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Poem by Lewis Morris
In Regent Street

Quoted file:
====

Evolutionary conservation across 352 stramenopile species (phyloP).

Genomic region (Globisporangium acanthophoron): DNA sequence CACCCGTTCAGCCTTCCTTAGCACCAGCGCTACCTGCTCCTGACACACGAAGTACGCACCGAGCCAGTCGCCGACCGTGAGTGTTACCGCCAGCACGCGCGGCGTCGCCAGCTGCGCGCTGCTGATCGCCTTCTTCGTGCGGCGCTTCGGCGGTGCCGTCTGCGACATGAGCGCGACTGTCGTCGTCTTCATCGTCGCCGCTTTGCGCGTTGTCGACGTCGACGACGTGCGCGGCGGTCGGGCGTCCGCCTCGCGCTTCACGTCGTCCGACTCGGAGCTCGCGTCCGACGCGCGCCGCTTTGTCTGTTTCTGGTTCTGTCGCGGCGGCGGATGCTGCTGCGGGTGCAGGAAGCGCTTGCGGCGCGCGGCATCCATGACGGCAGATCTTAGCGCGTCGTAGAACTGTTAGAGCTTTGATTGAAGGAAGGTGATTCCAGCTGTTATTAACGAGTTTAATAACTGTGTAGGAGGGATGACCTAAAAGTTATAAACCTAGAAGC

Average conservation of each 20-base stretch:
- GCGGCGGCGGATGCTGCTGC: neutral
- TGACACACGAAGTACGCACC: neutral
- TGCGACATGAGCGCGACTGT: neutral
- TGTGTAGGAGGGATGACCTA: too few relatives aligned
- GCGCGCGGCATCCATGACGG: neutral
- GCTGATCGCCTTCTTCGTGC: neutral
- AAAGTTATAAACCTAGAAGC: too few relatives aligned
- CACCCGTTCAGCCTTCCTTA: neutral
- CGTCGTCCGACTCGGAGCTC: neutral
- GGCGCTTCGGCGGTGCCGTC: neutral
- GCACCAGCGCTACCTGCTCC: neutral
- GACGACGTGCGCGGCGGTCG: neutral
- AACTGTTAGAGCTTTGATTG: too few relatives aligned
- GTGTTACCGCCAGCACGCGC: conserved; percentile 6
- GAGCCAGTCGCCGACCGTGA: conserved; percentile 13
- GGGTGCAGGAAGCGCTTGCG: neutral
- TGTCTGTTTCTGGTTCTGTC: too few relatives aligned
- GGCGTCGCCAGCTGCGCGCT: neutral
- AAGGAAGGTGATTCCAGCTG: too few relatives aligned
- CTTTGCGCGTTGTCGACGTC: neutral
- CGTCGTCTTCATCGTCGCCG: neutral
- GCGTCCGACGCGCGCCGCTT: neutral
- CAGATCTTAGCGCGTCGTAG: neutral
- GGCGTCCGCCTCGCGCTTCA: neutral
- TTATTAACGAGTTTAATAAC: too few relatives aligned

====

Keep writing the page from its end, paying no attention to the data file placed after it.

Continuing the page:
ONE of the nightly hundreds who pass Wearily, hopelessly, under the gas. But the old sad words had a strange new tone, And the wild laugh seemed to sink to a moan. So that turning as one constrained to look, The strange sight stifled the voice of rebuke : For I looked on a girl's face pure and fair, Blue-eyed, and crowned with a glory of hair, Such as my dead child-sister might own, Were she not a child still, but a woman grown ; Full of the tender graces that come To the cherished light of an ancient home ; Even to that touch of a high disdain, Which is born of a name without blot or stain. Strange ; as if one should chance to meet An angel of light in that sordid street ! ' O child, what misery brings you here, To this place of vileness and weeping and fear?' ' I am no more than the rest,' she said, Proudly averting her beautiful head ! Then no response, till some kinder word Stole in unawares, and her heart was stirred. ' I was a wife but the other day, Now I am left without hope or stay ! ' Work did I ask ? What work is for you? What work can those delicate fingers do? ' Service? But how could I bear to part From the child with whom I had left my heart ? ' Alms ? Yes, at first ; then a pitiless No: The State would provide me whithei to go. ' But in sordid prisons it laid my head With the thief and the harlot ; therefore I fled. ' One thing alone had I left untried, Then I put off the last rag of pride.' ' What came? ' You were of an honoured race, Now you must live with your own disgrace.' 'But many will buy where few will give, And I die every day that my child may live.' Motherly love sunk to this ! Ah, well, Teach they not how He went down into hell: Only blind me in heart and brain, Or ever I look on the like again.
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